Natural disasters around the world are occurring at an alarming rate in 2018. Every few weeks, we're witnessing earthquakes that demolish whole cities, wildfires that burn thousands of acres, and cyclones that cause mass flooding and property damage. In the wake of these disasters, people grieve the losses of loved ones and destroyed property while anticipating the long road back to personal and communal recovery.
Whether they're raging wild fires, deluges of violent rain, or forceful movements in the earth's crusts, the impact of natural disasters is merciless and immeasurable. High death tolls and property damage leave civilians devastated. And it's not only families and cities who suffer in the aftermath. The scope of these events inevitably causes political, social, and economic turmoil, amplifying the tragedy and creating a vulnerable climate.
Historically, some natural disasters have almost ended the world. This is why it's so important to keep an eye on the worst natural disasters of 2018 and consider the important environmental issues affecting the world. Ensuring we have a positive impact on the environment can help create a better future.
Fall 2018 California Fires
3 wildfires in California have displaced hundreds of thousands of people and destroyed thousands of homes. Here are some charities that are helping victims. https://t.co/cIEsXj3jDF— The New York Times (@nytimes) November 12, 2018
Date: November 8 - November 25
Areas Affected: Northern and Southern California
Cause: Though the cause of each is unknown, three separate wildfires broke out in early November 2018: the Camp fire in Paradise; the Hill fire in the Santa Rosa Valley, and the Woolsey Fire in Los Angeles and Ventura counties. The worst of the three, the Camp fire, completely devastated the town of Paradise, causing all 27,000 residents to evacuate their homes and taking the lives of 88—in addition to scorching over 150,000 acres. Those in southern California were heavily affected by the Santa Ana winds, which caused the fires to spread quickly. The death toll in the Camp fire alone made it the deadliest (and most destructive) fire in California history. In total, over 15,000 structures (including homes) and 230,000 acres were scorched by the fires.
Damages: 230,000+ acres (combined)
Deaths: 91 (combined)
Date: October 10, 2018
Areas Affected: Florida Panhandle, Gulf Coast
Cause: low atmospheric pressure created the Category 4 hurricane, which made landfall on October 10 with winds up to 155 mph
Damages: the hurricane caused immediate flooding and severe damage along the shore. The winds and floods aren't just threatening Florida either - southern Alabama and Georgia residents were also warned about the potential damage from the storm. The storm wreaked havoc in the Florida Panhandle, damaging hospitals and homes, cutting off transportation, and leaving over a million buildings without electricity.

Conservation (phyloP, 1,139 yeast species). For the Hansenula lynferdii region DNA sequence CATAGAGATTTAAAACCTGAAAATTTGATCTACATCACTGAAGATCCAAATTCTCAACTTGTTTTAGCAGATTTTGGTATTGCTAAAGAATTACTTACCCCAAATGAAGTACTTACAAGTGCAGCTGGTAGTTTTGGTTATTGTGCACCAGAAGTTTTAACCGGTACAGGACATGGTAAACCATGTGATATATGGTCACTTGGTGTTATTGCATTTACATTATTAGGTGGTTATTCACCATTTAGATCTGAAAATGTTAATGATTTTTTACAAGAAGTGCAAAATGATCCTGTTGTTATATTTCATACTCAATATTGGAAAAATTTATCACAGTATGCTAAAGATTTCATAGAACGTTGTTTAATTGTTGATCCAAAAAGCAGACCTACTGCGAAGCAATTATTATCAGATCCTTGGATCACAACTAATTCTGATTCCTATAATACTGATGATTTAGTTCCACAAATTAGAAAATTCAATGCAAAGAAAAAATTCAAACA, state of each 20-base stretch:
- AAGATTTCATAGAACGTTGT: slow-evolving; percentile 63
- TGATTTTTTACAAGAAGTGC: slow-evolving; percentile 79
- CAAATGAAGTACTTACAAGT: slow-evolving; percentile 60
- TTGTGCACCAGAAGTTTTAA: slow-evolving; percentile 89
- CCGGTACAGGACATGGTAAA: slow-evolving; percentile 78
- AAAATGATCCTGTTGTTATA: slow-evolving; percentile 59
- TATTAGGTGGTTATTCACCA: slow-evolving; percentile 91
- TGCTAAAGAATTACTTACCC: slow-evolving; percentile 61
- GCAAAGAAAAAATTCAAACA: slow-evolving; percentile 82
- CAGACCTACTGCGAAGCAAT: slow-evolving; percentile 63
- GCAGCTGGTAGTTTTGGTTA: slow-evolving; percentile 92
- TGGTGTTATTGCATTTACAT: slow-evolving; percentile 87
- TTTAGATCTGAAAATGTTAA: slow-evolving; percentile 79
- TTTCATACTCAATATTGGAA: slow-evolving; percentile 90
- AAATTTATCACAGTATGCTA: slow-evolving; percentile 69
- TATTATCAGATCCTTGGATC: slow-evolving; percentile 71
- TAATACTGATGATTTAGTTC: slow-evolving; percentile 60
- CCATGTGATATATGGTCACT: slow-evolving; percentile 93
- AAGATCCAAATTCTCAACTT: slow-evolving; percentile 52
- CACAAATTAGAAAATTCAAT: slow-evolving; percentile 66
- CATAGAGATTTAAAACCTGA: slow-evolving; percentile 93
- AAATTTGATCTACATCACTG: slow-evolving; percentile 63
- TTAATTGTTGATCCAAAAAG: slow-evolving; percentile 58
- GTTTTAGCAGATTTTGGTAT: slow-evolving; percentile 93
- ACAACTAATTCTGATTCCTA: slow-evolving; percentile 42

The Indonesia Earthquake And Tsunami
Date: September 28, 2018
Areas Affected: The island of Sulawesi, mainly its central province, Palu
Damages: Roughly 2.4 million people were impacted by the pair of natural disasters. As emergency officials worked and waited for supplies, displaced citizens resorted to looting to gather necessities. Officials worked to rescue people still alive and buried under the rubble of collapsed buildings. The quake cut off power supplies, which is why many people did not receive a warning about the incoming tsunami, which had waves up to 10 feet high.
More than 1,000 inmates from five prisons escaped after the natural disasters, and authorities are asking they return within the week.
Deaths: 844 and counting
Date: started September 13
Areas Affected: US East Coast, primary the Carolinas
Cause: The hurricane was caused by naturally occurring weather patterns
Damages: Within 24 hours of landfall, the massive hurricane flooded homes and streets in North Carolina, prompting evacuations. The Category 1 hurricane slowed to 2-3 mph, which means the Carolinas suffered a 24-hour cycle of torrential rain and hurricane winds up to 90 mph. Up to 40 inches of rain flooded areas of the Carolinas. Over 620,000 people lost power in North and South Carolina. On Monday, September 17, the storm was downgraded to a tropical depression, but it still had winds up to 30 mph. Several rivers, including Cape Fear, Little, Neuse, and Rocky Rivers, hit major flood stage in only two days.
A week after the hurricane, major highways remained flooded and closed. A damn at the LV Sutton Power Station failed, and officials are worried that the 400,000 cubic yards of coal ash - which contains toxic substances like mercury, arsenic, and lead - could contaminate nearby Cape Fear River.
Death: 42 and counting